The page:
Josh Estep struggled to finish his first race.
Estep was in the Air Force and stationed in Florida in 2011 when he signed up for a 10k.
“The last couple of miles I was huffing and puffing and pouring sweat,” he said. “I thought anyone who runs more than 10k — you’re crazy. Anything more than that, you’re going to die.”
They’re often the first ones out of the gate at races, cranking wheelchairs along courses and chasing the thrill. No matter what was taken from them, they won’t relent in their pursuit of happiness.
John Mullen tried that – hand-cranking the Army Ten-Miler – but he wanted more. He was wounded in Afghanistan while serving in the United States Army. It was there he began his journey from the perils of the
combat zone, to learning how to walk again, and then learning to run as a double amputee. Prevailing over adversity, picking the harder road.
Mullen grew up playing football, basketball, running track and field and competing in Olympic weightlifting. When he enlisted in the Army in July 2009, he displayed such strength and endurance during his first day of physical training that he was tabbed to be a 240 Machine Gunner, a routine that would involve carrying more than 100 pounds in gear. After completing the required training, he joined the 10th Mountain Division, which deployed to Kandahar, Afghanistan in May 2011.
“My division monitored a village that had seen increased Taliban activity,” he said. They worked in 72-hour cycles, with a one-mile trek between the posting and command outpost. For three months, Mullen worked this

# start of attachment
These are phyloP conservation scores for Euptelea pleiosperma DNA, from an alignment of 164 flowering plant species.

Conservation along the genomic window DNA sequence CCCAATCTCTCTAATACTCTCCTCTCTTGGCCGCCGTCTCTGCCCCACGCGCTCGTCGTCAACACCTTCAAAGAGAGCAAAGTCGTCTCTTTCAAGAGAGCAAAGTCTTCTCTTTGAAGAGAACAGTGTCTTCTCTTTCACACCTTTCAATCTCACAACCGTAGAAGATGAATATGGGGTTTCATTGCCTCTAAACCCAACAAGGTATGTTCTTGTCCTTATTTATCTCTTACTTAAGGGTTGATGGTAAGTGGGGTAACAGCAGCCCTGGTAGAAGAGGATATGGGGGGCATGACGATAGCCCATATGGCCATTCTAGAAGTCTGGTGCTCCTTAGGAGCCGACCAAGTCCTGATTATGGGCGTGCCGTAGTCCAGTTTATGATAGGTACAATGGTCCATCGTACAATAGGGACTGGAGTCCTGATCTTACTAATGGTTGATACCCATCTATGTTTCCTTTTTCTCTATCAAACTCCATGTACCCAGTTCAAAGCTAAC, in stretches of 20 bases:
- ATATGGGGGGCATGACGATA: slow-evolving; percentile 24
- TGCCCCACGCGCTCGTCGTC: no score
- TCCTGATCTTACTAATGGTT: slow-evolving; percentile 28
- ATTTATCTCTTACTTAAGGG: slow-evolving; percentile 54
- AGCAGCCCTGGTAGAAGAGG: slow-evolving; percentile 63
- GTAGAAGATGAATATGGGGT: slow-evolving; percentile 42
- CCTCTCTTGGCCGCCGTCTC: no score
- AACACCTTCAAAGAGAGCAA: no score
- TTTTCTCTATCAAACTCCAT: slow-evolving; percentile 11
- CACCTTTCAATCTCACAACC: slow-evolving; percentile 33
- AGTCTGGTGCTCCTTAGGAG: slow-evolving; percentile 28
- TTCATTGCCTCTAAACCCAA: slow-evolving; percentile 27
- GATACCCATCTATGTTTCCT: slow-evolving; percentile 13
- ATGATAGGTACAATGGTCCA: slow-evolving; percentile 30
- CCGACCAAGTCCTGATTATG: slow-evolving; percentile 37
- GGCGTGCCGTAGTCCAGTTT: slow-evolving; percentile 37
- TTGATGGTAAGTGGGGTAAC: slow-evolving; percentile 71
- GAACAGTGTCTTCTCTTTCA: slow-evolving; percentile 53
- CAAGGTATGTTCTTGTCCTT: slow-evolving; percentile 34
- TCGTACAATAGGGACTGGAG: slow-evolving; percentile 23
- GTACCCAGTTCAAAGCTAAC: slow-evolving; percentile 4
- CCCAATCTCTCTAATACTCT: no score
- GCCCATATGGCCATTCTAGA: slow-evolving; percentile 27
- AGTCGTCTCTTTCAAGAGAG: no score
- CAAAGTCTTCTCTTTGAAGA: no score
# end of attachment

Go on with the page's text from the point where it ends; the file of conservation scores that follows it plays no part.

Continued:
routine without incident. But the Taliban had been monitoring the duty patterns.
The Taliban opened fire while Mullen’s shift was en route. Once the relieving platoon got the situation under control, Mullen’s platoon headed back to the command outpost. Suddenly he fell to the ground.
“I was engulfed in a world of white,” he said. “I was unable to comprehend what had happened.”
Mullen had stepped on an improvised explosive device (IED). The explosion tore off his legs a few inches below the knee, removed part of his thumb, and damaged nerves in both of his arms. Sensory overload prevented him from being able to pinpoint what was injured. Through two shots of morphine, he heard the words “double amputation” over the radio transmission.
The medic and radioman applied tourniquets to both of his legs and tended to his wounded arms, saving his life from blood loss. One month later that same medic who was instrumental in saving John’s life was killed in action.
Mullen was transported to Kandahar AFB and then on to Bagram AFB, Landstuhl Regional Medical Center in Germany, then to Walter Reed National Military Medical Center in Bethesda. After surviving this ordeal, he faced the physical and emotional reality of recovering from his injuries and answering the question, “what now?”
Mullen spent his early time in Bethesda looking at photographs he had taken while in Afghanistan. “Every picture told a story,” he said. “They bring me back to that exact moment in time.”